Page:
Baytex Energy: A Look At Its 2017 Guidance

| About: Baytex Energy (BTE)

Summary

Baytex Energy expects exit rate growth of 3% to 4% for 2017 and should be able to achieve this by spending within cash flow at $55 oil.

$60 oil could allow for 10+% exit rate growth, while $50 oil could result in a 3% to 4% exit rate decline or a modest increase in debt.

I think there may be some upside versus Baytex's operating expense guidance as that appears to be on the conservative side.

Baytex appears appropriately priced for $55 long-term oil, while $60 oil could raise its value to $7 to $8. $50 oil could lower its value to $3.

Baytex Energy (NYSE:BTE) has provided guidance for 2017 that indicates that Baytex can generate a bit of positive cash flow and/or grow production at mid-$50s oil. With 2017 WTI oil prices now improving to around $55, Baytex can grow production modestly while spending within cash flow. Baytex is primarily focusing its capital expenditures on its Eagle Ford assets, although due to the restoration of shut-in Canadian production and its recent Canadian acquisition, its 2017 production profile is expected to be 50% from Canada and 50% from the US rather than the US majority split that I previously expected.

Please note that this article discusses Baytex's numbers in US dollars, while Baytex primarily uses Canadian dollars in its reports and presentations.

2017 Guidance

At $55 oil, Baytex should be able to deliver slightly positive cash flow in 2017 while also growing its exit rate production by 3% to 4%. At its guidance midpoint of 68,000 BOEPD with a split of 35% heavy oil, 31% light oil and condensate, 22% natural gas and 12% NGLs, Baytex should be able to deliver around $782 million in revenue.

Units

$ Per Unit

$ Million

Heavy Oil

8,687,000

$32.00

$278

Light Oil and Condensate

7,694,200

$49.65

$382

NGLs

2,978,400

$12.40

$37

Natural Gas

32,762,400

$2.60

$85

Total

$782

Offsetting this is approximately $778 million in cash expenditures including $250 million in capital expenditures (compared to maintenance capital expenditure levels of approximately $230 million). Royalties are approximately $182 million (23% of revenue) with the US operations having an estimated royalty rate of around 29% and the Canadian operations having an estimated royalty rate of around 16% at the indicated oil prices.

$ Million

Royalties

$182

Operating Expenses

$220

Transportation

$23

Cash General And Admin

$25

Cash Interest

$78

Capital Expenditures

$250

Total Expenses

$778

As a result, Baytex is expected to deliver marginally positive ($4 million) cash flow at $55 oil while growing exit rate production by 3% to 4%.

Notes About Operating Costs

Some of Baytex's guidance around costs appears to be a bit conservative. Baytex's guidance is for operating expenses of approximately $8.85 per BOE. This compares to Baytex's $6.95 per BOE in operating expenses for Q3 2016 and a 2016 YTD average of $7.75 per BOE. While costs may increase slightly in conjunction with higher oil prices, it would not be surprising for Baytex's operating expenses to come in at $8 per BOE or less for 2017.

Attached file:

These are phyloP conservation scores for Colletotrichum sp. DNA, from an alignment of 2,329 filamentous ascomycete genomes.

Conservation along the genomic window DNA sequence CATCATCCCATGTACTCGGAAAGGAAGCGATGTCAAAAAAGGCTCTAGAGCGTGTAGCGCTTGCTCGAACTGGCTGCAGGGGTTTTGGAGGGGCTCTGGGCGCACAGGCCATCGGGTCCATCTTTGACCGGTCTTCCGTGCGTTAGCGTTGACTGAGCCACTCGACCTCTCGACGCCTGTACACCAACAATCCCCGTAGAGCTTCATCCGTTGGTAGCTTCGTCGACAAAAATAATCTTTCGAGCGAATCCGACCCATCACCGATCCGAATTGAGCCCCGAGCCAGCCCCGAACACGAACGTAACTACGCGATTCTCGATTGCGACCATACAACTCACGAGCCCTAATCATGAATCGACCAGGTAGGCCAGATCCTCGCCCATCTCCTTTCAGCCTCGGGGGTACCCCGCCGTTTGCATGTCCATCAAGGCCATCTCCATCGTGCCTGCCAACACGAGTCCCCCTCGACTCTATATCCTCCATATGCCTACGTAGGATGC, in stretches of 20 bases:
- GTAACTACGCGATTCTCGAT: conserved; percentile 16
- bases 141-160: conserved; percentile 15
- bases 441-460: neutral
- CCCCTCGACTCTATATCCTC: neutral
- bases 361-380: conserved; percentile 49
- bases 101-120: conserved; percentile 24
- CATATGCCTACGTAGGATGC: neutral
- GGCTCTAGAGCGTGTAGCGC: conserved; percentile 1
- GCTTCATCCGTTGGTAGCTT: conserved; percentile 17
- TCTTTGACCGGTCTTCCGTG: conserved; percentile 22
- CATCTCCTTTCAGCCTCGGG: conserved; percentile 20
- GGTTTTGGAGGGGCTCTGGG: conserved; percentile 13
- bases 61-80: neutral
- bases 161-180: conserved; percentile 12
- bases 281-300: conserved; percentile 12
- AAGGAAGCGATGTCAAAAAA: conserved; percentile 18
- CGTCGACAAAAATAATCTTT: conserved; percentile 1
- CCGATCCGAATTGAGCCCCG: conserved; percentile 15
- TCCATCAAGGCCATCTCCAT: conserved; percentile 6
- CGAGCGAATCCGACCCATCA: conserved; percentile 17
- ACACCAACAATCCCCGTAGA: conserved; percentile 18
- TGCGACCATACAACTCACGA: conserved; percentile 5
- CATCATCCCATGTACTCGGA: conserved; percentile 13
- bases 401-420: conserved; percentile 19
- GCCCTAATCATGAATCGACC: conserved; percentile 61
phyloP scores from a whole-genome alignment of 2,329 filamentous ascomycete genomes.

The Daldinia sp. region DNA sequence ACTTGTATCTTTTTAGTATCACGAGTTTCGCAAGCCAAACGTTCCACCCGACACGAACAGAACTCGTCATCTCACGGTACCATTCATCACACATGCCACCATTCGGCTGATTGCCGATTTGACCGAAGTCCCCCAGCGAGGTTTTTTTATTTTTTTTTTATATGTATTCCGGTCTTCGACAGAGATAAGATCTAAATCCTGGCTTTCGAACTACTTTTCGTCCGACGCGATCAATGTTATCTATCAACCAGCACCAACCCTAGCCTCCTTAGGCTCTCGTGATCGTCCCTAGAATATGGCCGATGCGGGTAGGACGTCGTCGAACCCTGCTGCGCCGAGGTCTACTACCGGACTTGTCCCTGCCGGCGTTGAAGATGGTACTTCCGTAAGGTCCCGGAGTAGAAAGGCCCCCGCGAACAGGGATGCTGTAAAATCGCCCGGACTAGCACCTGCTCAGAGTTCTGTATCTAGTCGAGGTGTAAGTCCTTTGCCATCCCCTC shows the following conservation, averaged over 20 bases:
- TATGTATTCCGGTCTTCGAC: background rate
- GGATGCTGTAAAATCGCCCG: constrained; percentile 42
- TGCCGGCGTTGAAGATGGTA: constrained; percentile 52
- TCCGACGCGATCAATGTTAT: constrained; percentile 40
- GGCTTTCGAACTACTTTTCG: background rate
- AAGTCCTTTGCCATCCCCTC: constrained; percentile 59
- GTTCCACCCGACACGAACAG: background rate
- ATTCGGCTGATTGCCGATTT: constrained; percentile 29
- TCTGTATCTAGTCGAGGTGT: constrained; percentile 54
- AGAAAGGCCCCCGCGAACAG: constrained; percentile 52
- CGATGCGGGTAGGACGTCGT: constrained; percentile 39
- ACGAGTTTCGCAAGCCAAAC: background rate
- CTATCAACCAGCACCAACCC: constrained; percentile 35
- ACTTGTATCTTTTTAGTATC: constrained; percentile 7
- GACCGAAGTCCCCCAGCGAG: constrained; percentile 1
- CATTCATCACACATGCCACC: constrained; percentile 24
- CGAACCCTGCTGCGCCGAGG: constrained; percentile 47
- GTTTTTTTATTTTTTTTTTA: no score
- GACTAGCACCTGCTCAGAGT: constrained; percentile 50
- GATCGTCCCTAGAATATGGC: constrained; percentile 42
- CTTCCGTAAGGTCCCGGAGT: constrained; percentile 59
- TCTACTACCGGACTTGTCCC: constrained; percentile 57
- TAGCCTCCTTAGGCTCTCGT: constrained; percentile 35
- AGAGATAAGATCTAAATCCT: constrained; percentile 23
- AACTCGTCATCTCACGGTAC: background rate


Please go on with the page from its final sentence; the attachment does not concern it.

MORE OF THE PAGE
If operating expenses average $7.85 per BOE, it would result in Baytex's cash flow being improved by around $25 million compared to its guidance.

Oil Prices And Effect On Production And Share Value

I've previously mentioned that I believe that Baytex is worth approximately $5 at a long-term oil price of $55. At $60 oil, Baytex should be able to deliver roughly 10% exit rate production growth while spending within its cash flow. This would put its 2017 exit rate at roughly 74,000 BOEPD. Baytex's value would increase to around $7 to $8 per share if the expectation for long-term oil prices rose to $60. If there was a temporary increase in oil prices that allowed Baytex to increase production to around 74,000 BOEPD while spending within cash flow, but long-term oil prices remained around $55, then Baytex's estimated value would be around $5.50 to $6.00 instead.

On the other hand, at $50 oil Baytex would likely face exit rate declines of around 3% to 4% if it wanted to match capital expenditures to cash flow. It could also tap its credit facility to cover the projected shortfall of approximately $40 million in order to maintain production levels, which might be the best course of action since Baytex needs to maintain (or nearly maintain) production levels to deal with its eventual debt maturities. A short-term decline in oil prices to $50 resulting in flat or slight declines in production would have a modest impact on Baytex's value (as 65,000 BOEPD in production and $55 long-term oil prices translates into an estimated value of around $4.50). However, if long-term oil prices fell to $50, then Baytex's value would decline to around $3. So far long-term oil prices (such as 2020 futures) have stayed above $50 since April 2016 though.

Conclusion

Baytex appears set to deliver modest production growth during 2017 while spending within cash flow at $55 oil. Current strip prices should allow Baytex to grow production at a low-to-mid single digits rate, which will help it slowly deleverage. Baytex does have the advantage of having no major debt maturities (other than its credit facility) until 2021, so the current pricing situation should be adequate for them to get into a position to refinance in a few years. Things could still go either way though as $60 oil would allow strong production growth of 10+%, while $50 oil would result in modest production declines or debt increases.

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I wrote this article myself, and it expresses my own opinions. I am not receiving compensation for it (other than from Seeking Alpha). I have no business relationship with any company whose stock is mentioned in this article.

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